He might well have admitted that for certain problems, the analogue solution could not remotely be rivalled by a digital method.
Putting a model aircraft in a wind tunnel would immediately produce a picture of stresses and vortices that centuries of calculation would never obtain.
In 1945 there was plenty of scope for debating the relative practical usefulness of analogue and digital devices, and the priorities for construction.
But so far as Alan Turing was concerned, this was a debate for other people.
He was committed to the digital approach, flowing out of the Turing machine concept, and with its potential universality at the centre.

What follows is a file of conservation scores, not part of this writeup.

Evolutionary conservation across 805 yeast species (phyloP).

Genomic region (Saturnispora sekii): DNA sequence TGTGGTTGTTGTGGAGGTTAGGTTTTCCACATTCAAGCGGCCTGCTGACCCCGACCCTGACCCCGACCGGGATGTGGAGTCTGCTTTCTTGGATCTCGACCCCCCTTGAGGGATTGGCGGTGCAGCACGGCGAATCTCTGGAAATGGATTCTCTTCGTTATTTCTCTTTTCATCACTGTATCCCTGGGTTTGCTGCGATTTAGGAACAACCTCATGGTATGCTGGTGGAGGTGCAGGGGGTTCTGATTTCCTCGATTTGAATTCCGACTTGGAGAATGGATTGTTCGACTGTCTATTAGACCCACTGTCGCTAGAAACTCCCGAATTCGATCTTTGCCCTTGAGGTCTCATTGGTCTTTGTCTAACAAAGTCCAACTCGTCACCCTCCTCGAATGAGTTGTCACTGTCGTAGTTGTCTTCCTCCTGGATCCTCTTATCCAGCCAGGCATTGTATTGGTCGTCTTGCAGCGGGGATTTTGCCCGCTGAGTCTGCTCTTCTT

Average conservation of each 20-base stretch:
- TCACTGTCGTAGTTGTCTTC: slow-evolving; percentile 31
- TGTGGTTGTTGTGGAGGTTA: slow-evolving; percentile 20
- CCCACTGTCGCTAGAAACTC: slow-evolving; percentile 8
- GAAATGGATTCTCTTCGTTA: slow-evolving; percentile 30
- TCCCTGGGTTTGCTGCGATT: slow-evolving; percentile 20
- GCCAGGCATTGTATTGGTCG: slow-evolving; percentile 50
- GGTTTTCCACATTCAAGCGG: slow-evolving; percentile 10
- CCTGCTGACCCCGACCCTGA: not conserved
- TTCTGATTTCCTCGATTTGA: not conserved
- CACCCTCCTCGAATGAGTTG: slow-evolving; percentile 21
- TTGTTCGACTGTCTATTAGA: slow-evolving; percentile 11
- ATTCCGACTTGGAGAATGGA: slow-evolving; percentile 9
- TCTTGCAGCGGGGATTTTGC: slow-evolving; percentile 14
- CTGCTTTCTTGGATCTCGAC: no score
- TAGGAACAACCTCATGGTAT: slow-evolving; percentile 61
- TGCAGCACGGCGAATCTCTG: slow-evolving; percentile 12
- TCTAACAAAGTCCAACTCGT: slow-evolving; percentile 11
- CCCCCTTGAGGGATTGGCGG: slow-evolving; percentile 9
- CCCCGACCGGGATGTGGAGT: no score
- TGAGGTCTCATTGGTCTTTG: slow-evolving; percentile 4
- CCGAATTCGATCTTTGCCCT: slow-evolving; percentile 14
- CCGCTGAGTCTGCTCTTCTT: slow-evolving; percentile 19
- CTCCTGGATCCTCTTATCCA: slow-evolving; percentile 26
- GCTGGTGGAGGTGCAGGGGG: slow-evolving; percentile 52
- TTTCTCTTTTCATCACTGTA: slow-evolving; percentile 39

No analogue machine could lay claim to universality, such devices being constructed to be physical analogies of particular problems.
It followed that his ideas had to find their place among, and compete with, the prevailing developments of digital calculators.
There had been machines to add and multiply numbers, the digital equivalents of the slide rule, since the seventeenth century.
Alan had a desk calculator at Hanslope, and used it for the calculation of circuit properties.
It was a very long step indeed from such devices to the idea of a practical universal machine.
But as Alan knew by this time, that step had been made a hundred years before, by the British mathematician Charles Babbage (1791-1871).
He used to speak to Don Bayley of Babbage, and knew something of what Babbage had planned.